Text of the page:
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Hudson Valley News

Bard College Polling Site Issue Continues

A white sign that says VOTE with an American flag.
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Just before the November election in 2020 and after a long legal battle, a court agreed to allow Bard College in New York’s Hudson Valley to serve as a polling site. Now, advocates for voting on the campus are calling on Dutchess County elections commissioners to allocate a location there as an appropriate polling site going forward. They’ve written to the county executive as well.

Jonathan Becker is Bard’s Executive Vice President and Vice President for Academic Affairs. He wrote to the two county elections commissioners earlier this spring, saying it appears the county Board of Elections is on a course to attempt to retroactively designate St. John’s Episcopal Church, a mile-and-a-half down the road from Bard, as the sole polling location for District 5 in Red Hook for 2021. He wants them to reverse course.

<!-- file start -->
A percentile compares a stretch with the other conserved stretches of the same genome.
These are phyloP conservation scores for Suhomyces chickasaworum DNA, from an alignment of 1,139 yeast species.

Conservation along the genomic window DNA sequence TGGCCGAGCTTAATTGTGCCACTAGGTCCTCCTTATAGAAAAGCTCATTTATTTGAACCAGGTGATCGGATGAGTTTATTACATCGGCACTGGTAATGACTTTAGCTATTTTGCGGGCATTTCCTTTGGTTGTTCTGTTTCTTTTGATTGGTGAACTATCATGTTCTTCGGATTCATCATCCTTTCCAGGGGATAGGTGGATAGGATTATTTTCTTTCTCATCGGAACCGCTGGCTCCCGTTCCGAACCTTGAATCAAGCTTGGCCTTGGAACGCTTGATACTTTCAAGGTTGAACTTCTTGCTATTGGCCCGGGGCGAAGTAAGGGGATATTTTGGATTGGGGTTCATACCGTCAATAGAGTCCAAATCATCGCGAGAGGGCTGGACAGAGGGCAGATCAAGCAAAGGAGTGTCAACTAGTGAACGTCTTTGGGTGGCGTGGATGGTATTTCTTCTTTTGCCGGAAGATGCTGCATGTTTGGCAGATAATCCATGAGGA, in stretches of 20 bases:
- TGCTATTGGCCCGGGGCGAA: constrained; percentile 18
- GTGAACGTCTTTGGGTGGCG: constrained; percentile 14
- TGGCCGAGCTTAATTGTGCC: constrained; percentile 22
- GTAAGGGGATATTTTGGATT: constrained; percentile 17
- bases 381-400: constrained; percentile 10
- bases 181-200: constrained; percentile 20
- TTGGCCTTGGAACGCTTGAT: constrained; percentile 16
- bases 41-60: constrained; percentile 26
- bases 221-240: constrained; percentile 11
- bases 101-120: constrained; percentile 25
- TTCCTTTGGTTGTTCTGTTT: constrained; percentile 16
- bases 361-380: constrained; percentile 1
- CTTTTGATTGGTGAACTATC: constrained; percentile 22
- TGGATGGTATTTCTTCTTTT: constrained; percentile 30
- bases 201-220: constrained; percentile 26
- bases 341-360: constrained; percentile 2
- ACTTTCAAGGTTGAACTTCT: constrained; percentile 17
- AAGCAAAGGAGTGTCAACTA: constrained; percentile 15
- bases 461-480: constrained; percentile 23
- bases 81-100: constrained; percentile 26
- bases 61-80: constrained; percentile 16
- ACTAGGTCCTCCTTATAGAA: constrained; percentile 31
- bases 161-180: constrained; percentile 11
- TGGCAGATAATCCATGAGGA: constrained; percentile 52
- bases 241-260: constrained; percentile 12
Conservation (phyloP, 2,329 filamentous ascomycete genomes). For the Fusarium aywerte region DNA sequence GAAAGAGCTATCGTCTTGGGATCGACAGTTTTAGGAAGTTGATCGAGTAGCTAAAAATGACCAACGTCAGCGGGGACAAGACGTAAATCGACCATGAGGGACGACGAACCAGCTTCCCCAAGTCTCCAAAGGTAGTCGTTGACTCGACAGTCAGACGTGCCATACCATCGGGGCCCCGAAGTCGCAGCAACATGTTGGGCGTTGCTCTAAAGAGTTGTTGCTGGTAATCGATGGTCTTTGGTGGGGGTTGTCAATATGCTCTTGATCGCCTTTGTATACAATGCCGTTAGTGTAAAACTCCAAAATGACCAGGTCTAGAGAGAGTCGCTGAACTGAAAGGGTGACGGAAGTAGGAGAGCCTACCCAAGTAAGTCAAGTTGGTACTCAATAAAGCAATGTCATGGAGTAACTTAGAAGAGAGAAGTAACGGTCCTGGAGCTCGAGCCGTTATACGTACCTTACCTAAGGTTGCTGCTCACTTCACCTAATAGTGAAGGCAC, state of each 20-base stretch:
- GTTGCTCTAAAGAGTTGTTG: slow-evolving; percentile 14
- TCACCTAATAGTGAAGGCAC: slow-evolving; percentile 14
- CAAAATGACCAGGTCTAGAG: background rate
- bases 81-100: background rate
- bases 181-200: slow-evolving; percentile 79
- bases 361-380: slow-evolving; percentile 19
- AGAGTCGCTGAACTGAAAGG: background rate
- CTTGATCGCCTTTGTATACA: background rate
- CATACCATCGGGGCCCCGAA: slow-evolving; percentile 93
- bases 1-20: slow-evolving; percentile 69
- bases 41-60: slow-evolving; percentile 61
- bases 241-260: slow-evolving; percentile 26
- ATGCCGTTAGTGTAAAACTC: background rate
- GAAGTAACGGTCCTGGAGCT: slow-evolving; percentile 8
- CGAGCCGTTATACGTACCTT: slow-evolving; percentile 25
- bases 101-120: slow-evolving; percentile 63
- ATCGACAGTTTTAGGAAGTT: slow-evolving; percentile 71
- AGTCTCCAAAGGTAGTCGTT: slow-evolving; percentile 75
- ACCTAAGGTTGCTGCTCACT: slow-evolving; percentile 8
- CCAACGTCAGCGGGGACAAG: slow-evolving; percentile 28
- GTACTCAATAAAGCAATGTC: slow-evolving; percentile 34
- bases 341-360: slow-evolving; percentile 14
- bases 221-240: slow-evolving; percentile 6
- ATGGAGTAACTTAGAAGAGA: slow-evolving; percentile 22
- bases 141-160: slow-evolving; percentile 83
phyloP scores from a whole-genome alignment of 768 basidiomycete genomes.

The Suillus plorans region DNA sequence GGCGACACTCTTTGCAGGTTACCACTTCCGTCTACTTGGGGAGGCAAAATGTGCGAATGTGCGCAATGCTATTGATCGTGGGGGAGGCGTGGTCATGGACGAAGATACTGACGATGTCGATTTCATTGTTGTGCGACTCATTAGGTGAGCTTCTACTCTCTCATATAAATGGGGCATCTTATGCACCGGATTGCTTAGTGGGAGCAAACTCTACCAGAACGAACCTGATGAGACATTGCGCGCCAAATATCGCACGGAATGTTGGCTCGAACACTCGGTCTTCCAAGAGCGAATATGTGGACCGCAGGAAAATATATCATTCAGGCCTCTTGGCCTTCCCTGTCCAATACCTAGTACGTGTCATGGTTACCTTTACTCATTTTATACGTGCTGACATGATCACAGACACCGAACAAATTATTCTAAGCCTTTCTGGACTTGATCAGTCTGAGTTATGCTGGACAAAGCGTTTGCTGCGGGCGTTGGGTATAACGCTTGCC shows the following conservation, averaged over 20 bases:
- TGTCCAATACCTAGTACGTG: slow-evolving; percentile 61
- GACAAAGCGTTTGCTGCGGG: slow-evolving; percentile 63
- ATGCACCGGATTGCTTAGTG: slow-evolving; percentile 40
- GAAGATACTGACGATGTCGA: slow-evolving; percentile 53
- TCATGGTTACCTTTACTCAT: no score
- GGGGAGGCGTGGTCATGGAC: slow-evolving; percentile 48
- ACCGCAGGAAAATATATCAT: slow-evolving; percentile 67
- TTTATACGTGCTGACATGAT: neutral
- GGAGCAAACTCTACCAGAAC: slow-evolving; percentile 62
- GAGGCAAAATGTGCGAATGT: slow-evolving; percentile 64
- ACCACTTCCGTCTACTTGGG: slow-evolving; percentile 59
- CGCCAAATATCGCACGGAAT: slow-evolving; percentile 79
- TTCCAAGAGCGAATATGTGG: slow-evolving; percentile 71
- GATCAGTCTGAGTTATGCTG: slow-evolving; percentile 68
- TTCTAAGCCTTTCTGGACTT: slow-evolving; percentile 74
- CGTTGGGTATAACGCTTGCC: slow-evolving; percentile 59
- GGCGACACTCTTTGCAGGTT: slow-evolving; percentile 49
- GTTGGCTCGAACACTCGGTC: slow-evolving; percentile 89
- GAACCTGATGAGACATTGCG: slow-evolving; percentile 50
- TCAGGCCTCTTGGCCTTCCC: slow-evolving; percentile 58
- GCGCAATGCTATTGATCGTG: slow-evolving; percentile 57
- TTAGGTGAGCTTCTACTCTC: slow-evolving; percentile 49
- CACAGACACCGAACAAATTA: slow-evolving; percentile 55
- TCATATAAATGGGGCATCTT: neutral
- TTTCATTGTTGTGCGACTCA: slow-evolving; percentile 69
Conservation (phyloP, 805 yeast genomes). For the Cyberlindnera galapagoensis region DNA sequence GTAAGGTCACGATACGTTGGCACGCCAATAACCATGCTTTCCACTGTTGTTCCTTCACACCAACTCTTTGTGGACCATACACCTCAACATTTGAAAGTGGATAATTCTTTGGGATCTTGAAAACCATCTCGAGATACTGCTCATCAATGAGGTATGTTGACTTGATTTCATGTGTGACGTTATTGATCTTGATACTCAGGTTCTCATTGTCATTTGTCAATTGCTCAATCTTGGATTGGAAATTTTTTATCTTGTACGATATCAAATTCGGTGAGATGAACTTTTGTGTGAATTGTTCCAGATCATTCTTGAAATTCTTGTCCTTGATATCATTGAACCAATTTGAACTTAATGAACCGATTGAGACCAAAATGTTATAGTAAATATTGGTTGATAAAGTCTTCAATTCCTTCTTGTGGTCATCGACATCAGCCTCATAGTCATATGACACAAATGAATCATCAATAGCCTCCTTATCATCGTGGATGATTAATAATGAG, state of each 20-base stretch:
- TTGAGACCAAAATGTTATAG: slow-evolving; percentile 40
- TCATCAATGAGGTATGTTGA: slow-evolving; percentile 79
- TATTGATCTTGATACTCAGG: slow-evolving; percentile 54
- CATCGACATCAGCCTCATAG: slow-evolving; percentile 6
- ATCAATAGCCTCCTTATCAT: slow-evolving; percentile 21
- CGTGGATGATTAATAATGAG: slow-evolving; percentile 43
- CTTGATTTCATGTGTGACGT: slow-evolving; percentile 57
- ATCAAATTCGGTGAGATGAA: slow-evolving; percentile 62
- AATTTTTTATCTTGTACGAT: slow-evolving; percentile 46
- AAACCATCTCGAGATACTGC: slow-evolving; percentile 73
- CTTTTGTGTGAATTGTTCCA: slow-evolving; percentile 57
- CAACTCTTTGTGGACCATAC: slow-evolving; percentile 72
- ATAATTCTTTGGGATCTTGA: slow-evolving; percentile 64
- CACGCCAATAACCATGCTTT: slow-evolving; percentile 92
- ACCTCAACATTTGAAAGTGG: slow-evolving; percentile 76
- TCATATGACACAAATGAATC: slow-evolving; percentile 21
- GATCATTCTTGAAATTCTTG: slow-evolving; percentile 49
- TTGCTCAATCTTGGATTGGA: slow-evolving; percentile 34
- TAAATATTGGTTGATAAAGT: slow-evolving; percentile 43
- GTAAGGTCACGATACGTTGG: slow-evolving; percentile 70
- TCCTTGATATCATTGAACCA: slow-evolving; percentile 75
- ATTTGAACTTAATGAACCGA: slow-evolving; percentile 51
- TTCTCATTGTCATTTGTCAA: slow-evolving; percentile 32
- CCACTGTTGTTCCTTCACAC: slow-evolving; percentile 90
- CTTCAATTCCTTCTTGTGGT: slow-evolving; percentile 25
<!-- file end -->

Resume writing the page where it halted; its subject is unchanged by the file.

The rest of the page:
“In short, we’re in the same place we were two years ago where the Board of Elections is insisting that polling take place off campus, even though both commissioners have not signed an agreement to that effect,” Becker says.

Becker says the county elections commissioners have not assigned polling places in Dutchess County despite a March 15 deadline to do so. In late April, according to Becker, who does not reside in District 5, voters in District 5 received a postcard notifying them that their polling site had moved from Bard College to St. John’s Episcopal Church. He voiced surprise at learning that the campus would not serve as a polling site going forward.

“I’ve only heard back from Commissioner Black, who’s indicated that she’s sympathetic to the polling site being on campus and confirming that she has not signed on to any agreement to designate a polling place in Dutchess County, let alone in District 5,” Becker says. “So who sent these postcards out is a mystery to us.”

Dutchess County Republican Democratic Elections Commissioner Hannah Black says she did not realize the cards mentioned the change.

“It is correct that I am sympathetic with the polling site being on campus, specifically at the main campus center,” says Black. “If not there, then the gym.”